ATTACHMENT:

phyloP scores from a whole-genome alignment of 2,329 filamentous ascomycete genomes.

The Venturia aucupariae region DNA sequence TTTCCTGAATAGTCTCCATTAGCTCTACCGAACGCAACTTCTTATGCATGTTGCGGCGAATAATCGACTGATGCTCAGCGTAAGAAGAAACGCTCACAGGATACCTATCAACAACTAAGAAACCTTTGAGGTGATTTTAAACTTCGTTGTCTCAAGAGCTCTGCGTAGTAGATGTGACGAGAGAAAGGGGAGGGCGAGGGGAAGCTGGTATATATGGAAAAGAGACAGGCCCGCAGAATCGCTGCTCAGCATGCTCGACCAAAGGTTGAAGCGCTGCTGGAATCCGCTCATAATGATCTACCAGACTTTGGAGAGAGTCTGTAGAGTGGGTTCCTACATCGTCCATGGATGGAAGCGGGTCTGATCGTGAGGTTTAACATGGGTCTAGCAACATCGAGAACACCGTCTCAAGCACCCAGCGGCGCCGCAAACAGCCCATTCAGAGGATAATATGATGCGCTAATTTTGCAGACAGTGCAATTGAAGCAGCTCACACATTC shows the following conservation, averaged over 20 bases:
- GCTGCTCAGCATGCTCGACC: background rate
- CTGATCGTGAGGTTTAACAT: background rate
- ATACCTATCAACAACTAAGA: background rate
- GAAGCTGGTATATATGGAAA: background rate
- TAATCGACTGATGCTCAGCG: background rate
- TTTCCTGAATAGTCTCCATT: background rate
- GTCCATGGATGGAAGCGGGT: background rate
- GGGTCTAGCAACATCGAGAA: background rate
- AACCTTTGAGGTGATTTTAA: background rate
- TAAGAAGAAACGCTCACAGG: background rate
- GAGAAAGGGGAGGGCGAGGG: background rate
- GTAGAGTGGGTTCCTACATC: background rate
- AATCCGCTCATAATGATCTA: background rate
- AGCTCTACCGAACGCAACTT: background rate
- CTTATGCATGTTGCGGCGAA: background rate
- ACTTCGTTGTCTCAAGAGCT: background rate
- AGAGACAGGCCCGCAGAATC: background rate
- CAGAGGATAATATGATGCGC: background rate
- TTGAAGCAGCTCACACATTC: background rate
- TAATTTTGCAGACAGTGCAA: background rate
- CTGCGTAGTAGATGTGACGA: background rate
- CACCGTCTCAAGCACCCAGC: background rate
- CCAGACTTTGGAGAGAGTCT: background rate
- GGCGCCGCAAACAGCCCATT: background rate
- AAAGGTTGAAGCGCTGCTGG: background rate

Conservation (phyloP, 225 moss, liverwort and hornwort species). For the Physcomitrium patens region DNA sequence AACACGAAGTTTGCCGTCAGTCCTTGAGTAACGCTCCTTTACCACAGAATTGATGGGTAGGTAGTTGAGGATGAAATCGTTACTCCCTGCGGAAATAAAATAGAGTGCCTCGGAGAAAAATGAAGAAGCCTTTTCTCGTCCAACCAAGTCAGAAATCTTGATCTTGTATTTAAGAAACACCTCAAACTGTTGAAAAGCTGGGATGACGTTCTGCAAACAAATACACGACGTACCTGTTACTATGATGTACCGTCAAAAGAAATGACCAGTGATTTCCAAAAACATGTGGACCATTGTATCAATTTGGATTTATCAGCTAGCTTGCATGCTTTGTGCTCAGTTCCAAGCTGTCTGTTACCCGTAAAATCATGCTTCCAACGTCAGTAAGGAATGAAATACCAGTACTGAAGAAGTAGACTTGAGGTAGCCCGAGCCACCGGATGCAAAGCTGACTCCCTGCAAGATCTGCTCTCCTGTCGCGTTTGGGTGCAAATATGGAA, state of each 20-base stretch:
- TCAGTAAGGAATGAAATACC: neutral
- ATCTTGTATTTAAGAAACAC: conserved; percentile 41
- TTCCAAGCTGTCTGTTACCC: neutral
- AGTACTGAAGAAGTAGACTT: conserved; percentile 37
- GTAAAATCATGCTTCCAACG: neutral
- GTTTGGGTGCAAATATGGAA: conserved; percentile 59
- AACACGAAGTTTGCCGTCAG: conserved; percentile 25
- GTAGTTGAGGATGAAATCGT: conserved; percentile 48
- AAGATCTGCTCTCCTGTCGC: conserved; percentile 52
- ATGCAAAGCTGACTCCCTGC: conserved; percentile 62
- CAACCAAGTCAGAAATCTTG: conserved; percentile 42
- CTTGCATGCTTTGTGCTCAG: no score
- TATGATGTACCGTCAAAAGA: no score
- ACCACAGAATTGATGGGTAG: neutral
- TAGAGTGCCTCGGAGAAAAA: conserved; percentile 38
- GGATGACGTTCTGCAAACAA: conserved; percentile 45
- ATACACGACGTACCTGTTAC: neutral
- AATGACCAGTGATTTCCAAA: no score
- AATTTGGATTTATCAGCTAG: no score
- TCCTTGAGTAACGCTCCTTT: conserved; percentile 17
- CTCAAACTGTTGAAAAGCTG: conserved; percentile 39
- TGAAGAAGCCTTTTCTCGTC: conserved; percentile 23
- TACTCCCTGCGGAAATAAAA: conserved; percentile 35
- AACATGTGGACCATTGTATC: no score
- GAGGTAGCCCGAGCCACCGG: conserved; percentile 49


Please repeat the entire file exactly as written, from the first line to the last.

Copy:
phyloP scores from a whole-genome alignment of 2,329 filamentous ascomycete genomes.

The Venturia aucupariae region DNA sequence TTTCCTGAATAGTCTCCATTAGCTCTACCGAACGCAACTTCTTATGCATGTTGCGGCGAATAATCGACTGATGCTCAGCGTAAGAAGAAACGCTCACAGGATACCTATCAACAACTAAGAAACCTTTGAGGTGATTTTAAACTTCGTTGTCTCAAGAGCTCTGCGTAGTAGATGTGACGAGAGAAAGGGGAGGGCGAGGGGAAGCTGGTATATATGGAAAAGAGACAGGCCCGCAGAATCGCTGCTCAGCATGCTCGACCAAAGGTTGAAGCGCTGCTGGAATCCGCTCATAATGATCTACCAGACTTTGGAGAGAGTCTGTAGAGTGGGTTCCTACATCGTCCATGGATGGAAGCGGGTCTGATCGTGAGGTTTAACATGGGTCTAGCAACATCGAGAACACCGTCTCAAGCACCCAGCGGCGCCGCAAACAGCCCATTCAGAGGATAATATGATGCGCTAATTTTGCAGACAGTGCAATTGAAGCAGCTCACACATTC shows the following conservation, averaged over 20 bases:
- GCTGCTCAGCATGCTCGACC: background rate
- CTGATCGTGAGGTTTAACAT: background rate
- ATACCTATCAACAACTAAGA: background rate
- GAAGCTGGTATATATGGAAA: background rate
- TAATCGACTGATGCTCAGCG: background rate
- TTTCCTGAATAGTCTCCATT: background rate
- GTCCATGGATGGAAGCGGGT: background rate
- GGGTCTAGCAACATCGAGAA: background rate
- AACCTTTGAGGTGATTTTAA: background rate
- TAAGAAGAAACGCTCACAGG: background rate
- GAGAAAGGGGAGGGCGAGGG: background rate
- GTAGAGTGGGTTCCTACATC: background rate
- AATCCGCTCATAATGATCTA: background rate
- AGCTCTACCGAACGCAACTT: background rate
- CTTATGCATGTTGCGGCGAA: background rate
- ACTTCGTTGTCTCAAGAGCT: background rate
- AGAGACAGGCCCGCAGAATC: background rate
- CAGAGGATAATATGATGCGC: background rate
- TTGAAGCAGCTCACACATTC: background rate
- TAATTTTGCAGACAGTGCAA: background rate
- CTGCGTAGTAGATGTGACGA: background rate
- CACCGTCTCAAGCACCCAGC: background rate
- CCAGACTTTGGAGAGAGTCT: background rate
- GGCGCCGCAAACAGCCCATT: background rate
- AAAGGTTGAAGCGCTGCTGG: background rate

Conservation (phyloP, 225 moss, liverwort and hornwort species). For the Physcomitrium patens region DNA sequence AACACGAAGTTTGCCGTCAGTCCTTGAGTAACGCTCCTTTACCACAGAATTGATGGGTAGGTAGTTGAGGATGAAATCGTTACTCCCTGCGGAAATAAAATAGAGTGCCTCGGAGAAAAATGAAGAAGCCTTTTCTCGTCCAACCAAGTCAGAAATCTTGATCTTGTATTTAAGAAACACCTCAAACTGTTGAAAAGCTGGGATGACGTTCTGCAAACAAATACACGACGTACCTGTTACTATGATGTACCGTCAAAAGAAATGACCAGTGATTTCCAAAAACATGTGGACCATTGTATCAATTTGGATTTATCAGCTAGCTTGCATGCTTTGTGCTCAGTTCCAAGCTGTCTGTTACCCGTAAAATCATGCTTCCAACGTCAGTAAGGAATGAAATACCAGTACTGAAGAAGTAGACTTGAGGTAGCCCGAGCCACCGGATGCAAAGCTGACTCCCTGCAAGATCTGCTCTCCTGTCGCGTTTGGGTGCAAATATGGAA, state of each 20-base stretch:
- TCAGTAAGGAATGAAATACC: neutral
- ATCTTGTATTTAAGAAACAC: conserved; percentile 41
- TTCCAAGCTGTCTGTTACCC: neutral
- AGTACTGAAGAAGTAGACTT: conserved; percentile 37
- GTAAAATCATGCTTCCAACG: neutral
- GTTTGGGTGCAAATATGGAA: conserved; percentile 59
- AACACGAAGTTTGCCGTCAG: conserved; percentile 25
- GTAGTTGAGGATGAAATCGT: conserved; percentile 48
- AAGATCTGCTCTCCTGTCGC: conserved; percentile 52
- ATGCAAAGCTGACTCCCTGC: conserved; percentile 62
- CAACCAAGTCAGAAATCTTG: conserved; percentile 42
- CTTGCATGCTTTGTGCTCAG: no score
- TATGATGTACCGTCAAAAGA: no score
- ACCACAGAATTGATGGGTAG: neutral
- TAGAGTGCCTCGGAGAAAAA: conserved; percentile 38
- GGATGACGTTCTGCAAACAA: conserved; percentile 45
- ATACACGACGTACCTGTTAC: neutral
- AATGACCAGTGATTTCCAAA: no score
- AATTTGGATTTATCAGCTAG: no score
- TCCTTGAGTAACGCTCCTTT: conserved; percentile 17
- CTCAAACTGTTGAAAAGCTG: conserved; percentile 39
- TGAAGAAGCCTTTTCTCGTC: conserved; percentile 23
- TACTCCCTGCGGAAATAAAA: conserved; percentile 35
- AACATGTGGACCATTGTATC: no score
- GAGGTAGCCCGAGCCACCGG: conserved; percentile 49